Service dogs, invaluable companions providing assistance to physically impaired individuals, are an elite and desired breed. Their presence in a home can make everyday tasks that are difficult - if not impossible - achievable, enhancing the quality of life for the disabled.
Yet with a cost averaging $16,000 per dog – not to mention the two years of training required to hone these skills – the demand for these canines’ exceeds their availability.
Researchers at the Georgia Institute of Technology have engineered a biologically inspired robot that mirrors the actions of sought-after service dogs. Users verbally command the robot to complete a task and the robot responds once a basic laser pointer illuminates the location of the desired action.
For instance, if a person needs an item fetched, that individual would normally command a service dog to do so and then gesture with their hands toward the location. The service robot mimics the process, with the hand gesture replaced by aiming the laser pointer at the desired item.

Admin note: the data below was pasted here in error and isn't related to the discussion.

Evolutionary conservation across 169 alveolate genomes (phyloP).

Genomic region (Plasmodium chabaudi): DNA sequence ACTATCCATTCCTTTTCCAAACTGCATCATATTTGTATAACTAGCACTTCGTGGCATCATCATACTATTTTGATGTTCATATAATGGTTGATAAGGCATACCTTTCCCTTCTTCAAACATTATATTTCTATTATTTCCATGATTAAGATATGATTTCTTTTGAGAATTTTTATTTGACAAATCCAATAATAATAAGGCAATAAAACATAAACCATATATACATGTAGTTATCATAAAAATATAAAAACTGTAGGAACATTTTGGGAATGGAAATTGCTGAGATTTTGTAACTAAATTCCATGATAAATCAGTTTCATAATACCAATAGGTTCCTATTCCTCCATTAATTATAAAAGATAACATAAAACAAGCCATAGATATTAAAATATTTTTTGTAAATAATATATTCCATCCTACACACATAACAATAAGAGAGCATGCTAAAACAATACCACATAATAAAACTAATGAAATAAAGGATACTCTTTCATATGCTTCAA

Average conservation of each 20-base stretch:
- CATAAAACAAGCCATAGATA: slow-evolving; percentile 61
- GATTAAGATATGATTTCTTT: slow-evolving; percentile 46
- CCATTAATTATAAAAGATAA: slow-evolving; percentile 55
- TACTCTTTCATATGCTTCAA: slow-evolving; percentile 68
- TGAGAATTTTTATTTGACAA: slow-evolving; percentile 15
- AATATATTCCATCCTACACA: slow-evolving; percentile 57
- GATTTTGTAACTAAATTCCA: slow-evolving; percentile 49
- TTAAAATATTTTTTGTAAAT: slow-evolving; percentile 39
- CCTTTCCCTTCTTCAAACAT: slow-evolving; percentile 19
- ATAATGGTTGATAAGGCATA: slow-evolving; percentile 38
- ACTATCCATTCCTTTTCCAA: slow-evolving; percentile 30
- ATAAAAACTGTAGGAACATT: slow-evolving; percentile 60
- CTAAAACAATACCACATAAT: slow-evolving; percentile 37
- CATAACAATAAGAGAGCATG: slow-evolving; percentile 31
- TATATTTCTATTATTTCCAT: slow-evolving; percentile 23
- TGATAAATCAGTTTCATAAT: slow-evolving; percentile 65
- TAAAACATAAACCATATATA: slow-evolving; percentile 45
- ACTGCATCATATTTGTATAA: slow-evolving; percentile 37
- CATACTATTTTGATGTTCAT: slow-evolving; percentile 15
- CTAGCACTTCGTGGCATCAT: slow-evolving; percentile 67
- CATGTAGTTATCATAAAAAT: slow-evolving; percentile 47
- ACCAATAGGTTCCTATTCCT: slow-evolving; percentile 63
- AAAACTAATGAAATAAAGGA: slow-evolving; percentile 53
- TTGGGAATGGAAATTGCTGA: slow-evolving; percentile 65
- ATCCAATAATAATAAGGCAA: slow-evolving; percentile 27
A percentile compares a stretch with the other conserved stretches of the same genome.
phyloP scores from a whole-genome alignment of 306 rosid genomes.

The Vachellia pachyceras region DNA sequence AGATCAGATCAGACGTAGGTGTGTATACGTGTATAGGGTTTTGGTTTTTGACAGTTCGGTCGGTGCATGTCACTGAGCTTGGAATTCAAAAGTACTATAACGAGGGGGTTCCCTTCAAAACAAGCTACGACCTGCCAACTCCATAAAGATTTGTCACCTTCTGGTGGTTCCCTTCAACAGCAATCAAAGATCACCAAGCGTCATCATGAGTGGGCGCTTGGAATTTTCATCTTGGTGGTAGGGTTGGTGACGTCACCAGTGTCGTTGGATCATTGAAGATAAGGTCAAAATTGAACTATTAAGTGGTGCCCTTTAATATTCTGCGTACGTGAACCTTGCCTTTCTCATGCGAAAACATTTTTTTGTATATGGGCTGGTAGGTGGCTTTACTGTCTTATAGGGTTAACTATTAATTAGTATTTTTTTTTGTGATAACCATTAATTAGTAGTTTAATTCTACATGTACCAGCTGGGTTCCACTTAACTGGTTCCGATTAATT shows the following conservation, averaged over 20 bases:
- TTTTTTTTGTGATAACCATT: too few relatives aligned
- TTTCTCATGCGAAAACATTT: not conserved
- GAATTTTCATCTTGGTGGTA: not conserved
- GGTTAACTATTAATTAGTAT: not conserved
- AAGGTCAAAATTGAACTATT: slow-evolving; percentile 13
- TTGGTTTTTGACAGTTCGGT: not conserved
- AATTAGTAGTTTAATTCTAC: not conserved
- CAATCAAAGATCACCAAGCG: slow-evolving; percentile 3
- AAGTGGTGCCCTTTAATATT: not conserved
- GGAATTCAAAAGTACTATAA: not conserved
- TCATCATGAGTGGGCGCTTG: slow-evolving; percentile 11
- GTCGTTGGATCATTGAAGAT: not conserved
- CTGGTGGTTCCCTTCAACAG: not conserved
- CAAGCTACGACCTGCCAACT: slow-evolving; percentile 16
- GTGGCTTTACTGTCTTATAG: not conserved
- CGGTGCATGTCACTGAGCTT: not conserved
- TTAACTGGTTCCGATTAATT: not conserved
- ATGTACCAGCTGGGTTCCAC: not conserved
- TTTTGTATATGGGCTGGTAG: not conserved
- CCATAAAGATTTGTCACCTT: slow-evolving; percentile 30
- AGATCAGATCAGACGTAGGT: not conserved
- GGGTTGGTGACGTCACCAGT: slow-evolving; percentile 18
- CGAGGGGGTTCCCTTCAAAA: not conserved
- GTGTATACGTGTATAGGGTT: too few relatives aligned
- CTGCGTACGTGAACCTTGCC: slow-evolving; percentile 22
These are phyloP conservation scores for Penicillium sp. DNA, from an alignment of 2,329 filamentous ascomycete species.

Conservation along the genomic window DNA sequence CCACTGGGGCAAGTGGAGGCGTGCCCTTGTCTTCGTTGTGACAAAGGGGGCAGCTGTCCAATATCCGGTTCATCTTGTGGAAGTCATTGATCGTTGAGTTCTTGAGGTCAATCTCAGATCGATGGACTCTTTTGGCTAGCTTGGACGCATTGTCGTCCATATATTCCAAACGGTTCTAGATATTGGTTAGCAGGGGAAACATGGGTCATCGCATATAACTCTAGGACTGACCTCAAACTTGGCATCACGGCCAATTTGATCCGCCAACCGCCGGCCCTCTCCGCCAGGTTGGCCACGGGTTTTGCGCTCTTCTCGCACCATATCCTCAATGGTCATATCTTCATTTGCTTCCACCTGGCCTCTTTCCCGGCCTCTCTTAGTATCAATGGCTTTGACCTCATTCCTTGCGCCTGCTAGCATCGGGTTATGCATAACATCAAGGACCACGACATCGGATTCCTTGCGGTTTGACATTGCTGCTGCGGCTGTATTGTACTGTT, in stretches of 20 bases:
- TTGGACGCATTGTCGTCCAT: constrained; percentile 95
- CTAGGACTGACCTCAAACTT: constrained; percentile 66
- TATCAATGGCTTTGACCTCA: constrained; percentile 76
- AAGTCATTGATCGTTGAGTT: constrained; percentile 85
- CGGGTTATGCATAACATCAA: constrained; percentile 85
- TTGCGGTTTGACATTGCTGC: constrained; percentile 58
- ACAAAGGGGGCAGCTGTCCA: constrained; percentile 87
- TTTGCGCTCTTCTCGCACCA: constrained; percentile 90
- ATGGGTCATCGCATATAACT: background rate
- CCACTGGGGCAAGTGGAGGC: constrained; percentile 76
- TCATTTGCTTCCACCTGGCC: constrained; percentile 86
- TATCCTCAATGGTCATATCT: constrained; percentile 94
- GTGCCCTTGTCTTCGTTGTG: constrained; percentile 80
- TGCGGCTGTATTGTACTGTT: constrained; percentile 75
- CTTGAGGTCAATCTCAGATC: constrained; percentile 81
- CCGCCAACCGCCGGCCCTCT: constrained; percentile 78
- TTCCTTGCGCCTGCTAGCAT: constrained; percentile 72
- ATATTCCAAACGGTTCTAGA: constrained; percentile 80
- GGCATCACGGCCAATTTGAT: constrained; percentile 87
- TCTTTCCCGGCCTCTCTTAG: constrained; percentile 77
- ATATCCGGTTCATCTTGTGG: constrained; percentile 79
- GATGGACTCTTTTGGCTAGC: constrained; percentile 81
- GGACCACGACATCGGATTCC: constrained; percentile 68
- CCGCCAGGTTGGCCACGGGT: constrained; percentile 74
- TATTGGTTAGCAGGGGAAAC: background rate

Employing this technology, users can accomplish basic yet challenging missions such as opening doors, drawers and retrieving medication.
“It’s a road to get robots out there helping people sooner,” said Professor Charlie Kemp, Georgia Tech Department of Biomedical Engineering. “Service dogs have a great history of helping people, but there’s a multi-year waiting list. It’s a very expensive thing to have. We think robots will eventually help to meet those needs.”